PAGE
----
Two characters catch our attention in Sunday’s Readings. There is Eli who helped the young Samuel respond to God’s calling. Then there is Andrew in the Gospel who invited his brother Simon Peter to meet Jesus. These two characters were divine instruments in the vocation of Samuel and Peter. But these two characters differed in their relationship with God.
The aged Eli had known the evil of his two sons, Hophni and Phinehas, but had failed to correct them. He had condoned evil and thus incurred the wrath of God. God revealed this to Samuel in these words, “And I tell him (Eli) that I am about to punish his house for ever, for the iniquity which he knew, because his sons were blaspheming God, and he did not restrain them. Therefore I swear to the house of Eli that the iniquity of his (Eli’s) house shall not be expiated by sacrifice or offering forever.”(1Sam 3:13-14)
It was this same Eli who helped Samuel respond to God’s mysterious voice in today’s First Reading. The inexperienced Samuel heard God’s voice several times but repeatedly presented himself to Eli. Eli eventually recognized that it was God calling Samuel. He then instructed Samuel exactly what to do and say when he heard the same voice, “Go, lie down; and if he calls you, you shall say, ‘Speak, Lord, for thy servant is listening.’” When Samuel did that, God revealed Himself to Samuel making him one of the greatest prophets in Israel.
Then, we have Andrew, who was privileged to hear John the Baptist’s words about Jesus, “Behold, the Lamb of God.” He followed Jesus and had an intimate encounter with Jesus for a whole day, “They stayed with Him (Jesus) that day.” Filled with love for Jesus and desiring to communicate this joy to others, Andrew “first found his own brother Simon,” and then “brought him to Jesus.” This was the beginning of the vocation of Peter, the Prince of Apostles, “You are Simon the son of John; you will be called Cephas” – which is translated Peter.”
Jesus offers each and every one of us the same invitation that He offered in today’s Gospel, “Come, and you will see.” He is inviting us daily through the people that we meet and live with, whether they are themselves faithful to Christ or not.
Why is Jesus Christ inviting us to Him through all the people that we meet irrespective of their own moral or spiritual life? We are constantly invited to draw nearer to Jesus because we belong to Him and He paid a huge price to make us His own. In the words of St. Paul, “Do you not know that your bodies are members of Christ? You are not your own. For you have been purchased at a great price.”(1Cor 6:15,19-20) Jesus, the Good Shepherd who is ready to risk the safety of ninety-nine for the sake of the lost sheep, is ready to seek for the lost sheep by all means, even if He has to use flawed messengers.
I remember an experience in my first year in the seminary. I was attending a priestly ordination liturgy at the Boston Cathedral in the early part of 2002 at the height of the clergy sexual abuse scandal. The ordaining prelate was the late Bernard Cardinal Law. There were news crews outside the cathedral. There were protesters calling for the resignation of the cardinal for his handling of the several abuse cases. The morale among the clergy was very low. There was justifiable anger and disappointment inside and outside the Church. We seminarians were trying to grasp the magnitude of the scandal and the effect it would have on the faithful for a long time to come.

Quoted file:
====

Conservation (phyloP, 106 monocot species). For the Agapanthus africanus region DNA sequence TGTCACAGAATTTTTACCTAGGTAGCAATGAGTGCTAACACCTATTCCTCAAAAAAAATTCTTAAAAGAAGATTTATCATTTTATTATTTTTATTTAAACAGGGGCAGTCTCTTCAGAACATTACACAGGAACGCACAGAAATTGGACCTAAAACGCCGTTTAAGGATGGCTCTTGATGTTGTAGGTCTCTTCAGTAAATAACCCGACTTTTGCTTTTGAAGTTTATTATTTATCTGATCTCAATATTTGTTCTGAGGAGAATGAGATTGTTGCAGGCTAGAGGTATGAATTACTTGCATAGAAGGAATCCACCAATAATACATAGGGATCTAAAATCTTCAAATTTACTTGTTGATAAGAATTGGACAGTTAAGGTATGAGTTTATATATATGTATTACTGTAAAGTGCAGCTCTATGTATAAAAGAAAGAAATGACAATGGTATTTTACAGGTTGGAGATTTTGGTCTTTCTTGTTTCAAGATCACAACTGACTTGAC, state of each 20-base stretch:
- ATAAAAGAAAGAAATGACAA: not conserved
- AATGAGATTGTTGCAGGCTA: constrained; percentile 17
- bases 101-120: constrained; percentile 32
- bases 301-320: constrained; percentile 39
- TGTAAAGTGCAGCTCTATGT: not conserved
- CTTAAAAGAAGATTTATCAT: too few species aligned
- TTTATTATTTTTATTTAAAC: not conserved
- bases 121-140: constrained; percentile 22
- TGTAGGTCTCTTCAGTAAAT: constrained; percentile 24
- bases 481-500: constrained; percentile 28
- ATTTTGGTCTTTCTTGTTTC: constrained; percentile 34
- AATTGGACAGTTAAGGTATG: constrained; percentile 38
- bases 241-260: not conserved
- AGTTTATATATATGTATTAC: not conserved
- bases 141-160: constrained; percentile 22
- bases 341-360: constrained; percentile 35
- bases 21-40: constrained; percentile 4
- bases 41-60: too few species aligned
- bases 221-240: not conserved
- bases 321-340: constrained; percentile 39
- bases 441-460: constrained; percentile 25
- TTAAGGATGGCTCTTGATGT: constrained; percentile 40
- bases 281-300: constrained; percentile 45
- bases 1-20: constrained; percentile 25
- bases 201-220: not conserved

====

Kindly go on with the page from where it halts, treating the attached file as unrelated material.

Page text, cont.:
The late cardinal reminded us in his homily that God continues to invite all of us through a Church that is never a stranger to weakness and failure. He asked the newly ordained not to doubt their vocations because of their weakness but to place their trust in Jesus who never ceases to invite us to Him. I would never forget his words that day in the painful history of the Church in Boston.
Of course his words did not heal the wounds of the abuse of many. It did not remove our anger or disappointment or make him more trustworthy. But I saw in his words an invitation to look beyond the weak channels of the Gospel and to focus on the power of divine grace being offered in the Gospel. It is so easy for us to lose our faith in Jesus and a sense of His loving invitation to us because of the flaws and failures of the messengers of the Gospel. By recalling the words of St. Paul, “We hold this treasure in earthen vessels,”(2Cor 4:7) we must not allow the weakness of the Gospel’s messengers blind us to the beauty and power of the Gospel of Jesus Christ.
My dear brothers and sisters in Christ, Jesus’ invitation to us today is continuously being mediated through human channels who usually fall short of all expectations. The channels of this invitation may be poor or rich, faithful or faithless, sinful or holy, educated or not, wise or foolish. Jesus does not discriminate in the channels that He uses to draw us to Him and to embrace our vocations in life. The challenge is for us to look beyond the human messenger to embrace the transforming invitation from God. We cannot judge the authenticity of the invitation from Jesus by the spiritual or moral life of the messenger.
We encounter the blood of Jesus in the Holy Sacrifice of the Mass. It is the huge price that Jesus has paid so that we belong to Him and to Him alone. This is why He would never cease to invite each of us, saying, “Come, and you will see.” Jesus is in our midst and His invitation will continue to come to us through many human messengers in our lives. We will not be disappointed if we choose to look beyond the human messengers and embrace this loving invitation with faith in the Lord Jesus Christ who has purchased us at a great price.
Glory to Jesus!!! Honor to Mary!!!